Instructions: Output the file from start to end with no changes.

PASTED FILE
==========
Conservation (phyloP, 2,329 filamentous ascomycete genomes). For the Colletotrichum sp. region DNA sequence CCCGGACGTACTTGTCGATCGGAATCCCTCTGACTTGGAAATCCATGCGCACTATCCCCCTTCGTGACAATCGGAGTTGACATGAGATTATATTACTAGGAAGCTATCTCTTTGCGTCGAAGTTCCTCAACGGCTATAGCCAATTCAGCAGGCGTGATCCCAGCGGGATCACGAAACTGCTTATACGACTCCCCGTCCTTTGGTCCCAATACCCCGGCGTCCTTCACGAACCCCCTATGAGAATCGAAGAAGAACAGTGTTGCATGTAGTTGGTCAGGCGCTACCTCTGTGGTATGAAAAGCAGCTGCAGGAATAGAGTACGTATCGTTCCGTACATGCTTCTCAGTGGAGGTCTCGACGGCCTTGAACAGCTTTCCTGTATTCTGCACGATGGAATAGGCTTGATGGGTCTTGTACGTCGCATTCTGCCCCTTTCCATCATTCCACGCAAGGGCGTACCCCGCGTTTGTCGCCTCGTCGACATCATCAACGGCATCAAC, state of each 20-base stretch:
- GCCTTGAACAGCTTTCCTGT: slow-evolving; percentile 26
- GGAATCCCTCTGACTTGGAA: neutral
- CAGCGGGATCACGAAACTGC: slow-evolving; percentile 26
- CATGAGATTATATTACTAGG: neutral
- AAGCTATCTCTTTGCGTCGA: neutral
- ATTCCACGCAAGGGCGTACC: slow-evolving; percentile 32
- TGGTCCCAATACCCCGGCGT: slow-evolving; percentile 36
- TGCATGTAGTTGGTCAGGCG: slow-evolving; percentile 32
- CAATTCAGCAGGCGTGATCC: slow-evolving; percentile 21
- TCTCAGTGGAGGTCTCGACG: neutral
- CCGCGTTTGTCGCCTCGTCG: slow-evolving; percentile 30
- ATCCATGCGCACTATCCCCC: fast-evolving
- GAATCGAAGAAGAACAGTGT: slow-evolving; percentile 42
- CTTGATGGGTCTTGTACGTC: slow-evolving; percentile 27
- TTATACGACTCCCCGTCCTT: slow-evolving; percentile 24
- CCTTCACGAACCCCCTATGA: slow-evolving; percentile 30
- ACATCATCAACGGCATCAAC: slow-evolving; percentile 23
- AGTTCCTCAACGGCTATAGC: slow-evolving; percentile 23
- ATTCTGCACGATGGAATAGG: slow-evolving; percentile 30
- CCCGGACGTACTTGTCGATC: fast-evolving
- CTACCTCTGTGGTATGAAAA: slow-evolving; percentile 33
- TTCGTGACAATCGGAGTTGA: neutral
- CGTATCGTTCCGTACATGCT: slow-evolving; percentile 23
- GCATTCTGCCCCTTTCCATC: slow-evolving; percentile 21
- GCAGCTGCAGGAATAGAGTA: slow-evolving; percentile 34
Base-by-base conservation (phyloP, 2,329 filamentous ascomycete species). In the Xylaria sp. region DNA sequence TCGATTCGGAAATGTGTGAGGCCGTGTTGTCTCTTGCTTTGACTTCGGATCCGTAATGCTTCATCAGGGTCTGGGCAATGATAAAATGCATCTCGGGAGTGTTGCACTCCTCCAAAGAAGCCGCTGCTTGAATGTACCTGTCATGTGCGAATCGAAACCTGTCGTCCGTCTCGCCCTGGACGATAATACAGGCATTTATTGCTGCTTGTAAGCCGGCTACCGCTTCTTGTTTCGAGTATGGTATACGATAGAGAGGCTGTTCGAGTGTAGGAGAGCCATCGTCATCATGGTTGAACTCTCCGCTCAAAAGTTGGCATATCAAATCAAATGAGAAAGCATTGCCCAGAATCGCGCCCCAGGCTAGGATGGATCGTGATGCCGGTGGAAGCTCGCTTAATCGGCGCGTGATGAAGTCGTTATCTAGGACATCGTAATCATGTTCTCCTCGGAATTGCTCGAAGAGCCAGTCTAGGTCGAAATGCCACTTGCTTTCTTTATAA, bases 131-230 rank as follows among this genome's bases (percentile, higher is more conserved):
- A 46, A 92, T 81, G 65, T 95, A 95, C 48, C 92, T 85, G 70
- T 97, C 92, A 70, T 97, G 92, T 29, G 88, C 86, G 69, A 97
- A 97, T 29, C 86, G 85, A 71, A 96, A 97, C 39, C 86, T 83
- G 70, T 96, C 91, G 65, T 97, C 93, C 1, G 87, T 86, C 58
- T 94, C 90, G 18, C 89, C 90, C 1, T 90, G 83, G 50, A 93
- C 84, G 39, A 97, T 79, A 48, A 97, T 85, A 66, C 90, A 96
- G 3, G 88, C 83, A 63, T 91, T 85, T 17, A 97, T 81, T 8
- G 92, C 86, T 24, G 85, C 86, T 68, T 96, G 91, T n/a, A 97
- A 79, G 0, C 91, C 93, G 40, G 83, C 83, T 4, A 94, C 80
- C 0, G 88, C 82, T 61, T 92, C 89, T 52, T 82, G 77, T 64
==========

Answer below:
Conservation (phyloP, 2,329 filamentous ascomycete genomes). For the Colletotrichum sp. region DNA sequence CCCGGACGTACTTGTCGATCGGAATCCCTCTGACTTGGAAATCCATGCGCACTATCCCCCTTCGTGACAATCGGAGTTGACATGAGATTATATTACTAGGAAGCTATCTCTTTGCGTCGAAGTTCCTCAACGGCTATAGCCAATTCAGCAGGCGTGATCCCAGCGGGATCACGAAACTGCTTATACGACTCCCCGTCCTTTGGTCCCAATACCCCGGCGTCCTTCACGAACCCCCTATGAGAATCGAAGAAGAACAGTGTTGCATGTAGTTGGTCAGGCGCTACCTCTGTGGTATGAAAAGCAGCTGCAGGAATAGAGTACGTATCGTTCCGTACATGCTTCTCAGTGGAGGTCTCGACGGCCTTGAACAGCTTTCCTGTATTCTGCACGATGGAATAGGCTTGATGGGTCTTGTACGTCGCATTCTGCCCCTTTCCATCATTCCACGCAAGGGCGTACCCCGCGTTTGTCGCCTCGTCGACATCATCAACGGCATCAAC, state of each 20-base stretch:
- GCCTTGAACAGCTTTCCTGT: slow-evolving; percentile 26
- GGAATCCCTCTGACTTGGAA: neutral
- CAGCGGGATCACGAAACTGC: slow-evolving; percentile 26
- CATGAGATTATATTACTAGG: neutral
- AAGCTATCTCTTTGCGTCGA: neutral
- ATTCCACGCAAGGGCGTACC: slow-evolving; percentile 32
- TGGTCCCAATACCCCGGCGT: slow-evolving; percentile 36
- TGCATGTAGTTGGTCAGGCG: slow-evolving; percentile 32
- CAATTCAGCAGGCGTGATCC: slow-evolving; percentile 21
- TCTCAGTGGAGGTCTCGACG: neutral
- CCGCGTTTGTCGCCTCGTCG: slow-evolving; percentile 30
- ATCCATGCGCACTATCCCCC: fast-evolving
- GAATCGAAGAAGAACAGTGT: slow-evolving; percentile 42
- CTTGATGGGTCTTGTACGTC: slow-evolving; percentile 27
- TTATACGACTCCCCGTCCTT: slow-evolving; percentile 24
- CCTTCACGAACCCCCTATGA: slow-evolving; percentile 30
- ACATCATCAACGGCATCAAC: slow-evolving; percentile 23
- AGTTCCTCAACGGCTATAGC: slow-evolving; percentile 23
- ATTCTGCACGATGGAATAGG: slow-evolving; percentile 30
- CCCGGACGTACTTGTCGATC: fast-evolving
- CTACCTCTGTGGTATGAAAA: slow-evolving; percentile 33
- TTCGTGACAATCGGAGTTGA: neutral
- CGTATCGTTCCGTACATGCT: slow-evolving; percentile 23
- GCATTCTGCCCCTTTCCATC: slow-evolving; percentile 21
- GCAGCTGCAGGAATAGAGTA: slow-evolving; percentile 34
Base-by-base conservation (phyloP, 2,329 filamentous ascomycete species). In the Xylaria sp. region DNA sequence TCGATTCGGAAATGTGTGAGGCCGTGTTGTCTCTTGCTTTGACTTCGGATCCGTAATGCTTCATCAGGGTCTGGGCAATGATAAAATGCATCTCGGGAGTGTTGCACTCCTCCAAAGAAGCCGCTGCTTGAATGTACCTGTCATGTGCGAATCGAAACCTGTCGTCCGTCTCGCCCTGGACGATAATACAGGCATTTATTGCTGCTTGTAAGCCGGCTACCGCTTCTTGTTTCGAGTATGGTATACGATAGAGAGGCTGTTCGAGTGTAGGAGAGCCATCGTCATCATGGTTGAACTCTCCGCTCAAAAGTTGGCATATCAAATCAAATGAGAAAGCATTGCCCAGAATCGCGCCCCAGGCTAGGATGGATCGTGATGCCGGTGGAAGCTCGCTTAATCGGCGCGTGATGAAGTCGTTATCTAGGACATCGTAATCATGTTCTCCTCGGAATTGCTCGAAGAGCCAGTCTAGGTCGAAATGCCACTTGCTTTCTTTATAA, bases 131-230 rank as follows among this genome's bases (percentile, higher is more conserved):
- A 46, A 92, T 81, G 65, T 95, A 95, C 48, C 92, T 85, G 70
- T 97, C 92, A 70, T 97, G 92, T 29, G 88, C 86, G 69, A 97
- A 97, T 29, C 86, G 85, A 71, A 96, A 97, C 39, C 86, T 83
- G 70, T 96, C 91, G 65, T 97, C 93, C 1, G 87, T 86, C 58
- T 94, C 90, G 18, C 89, C 90, C 1, T 90, G 83, G 50, A 93
- C 84, G 39, A 97, T 79, A 48, A 97, T 85, A 66, C 90, A 96
- G 3, G 88, C 83, A 63, T 91, T 85, T 17, A 97, T 81, T 8
- G 92, C 86, T 24, G 85, C 86, T 68, T 96, G 91, T n/a, A 97
- A 79, G 0, C 91, C 93, G 40, G 83, C 83, T 4, A 94, C 80
- C 0, G 88, C 82, T 61, T 92, C 89, T 52, T 82, G 77, T 64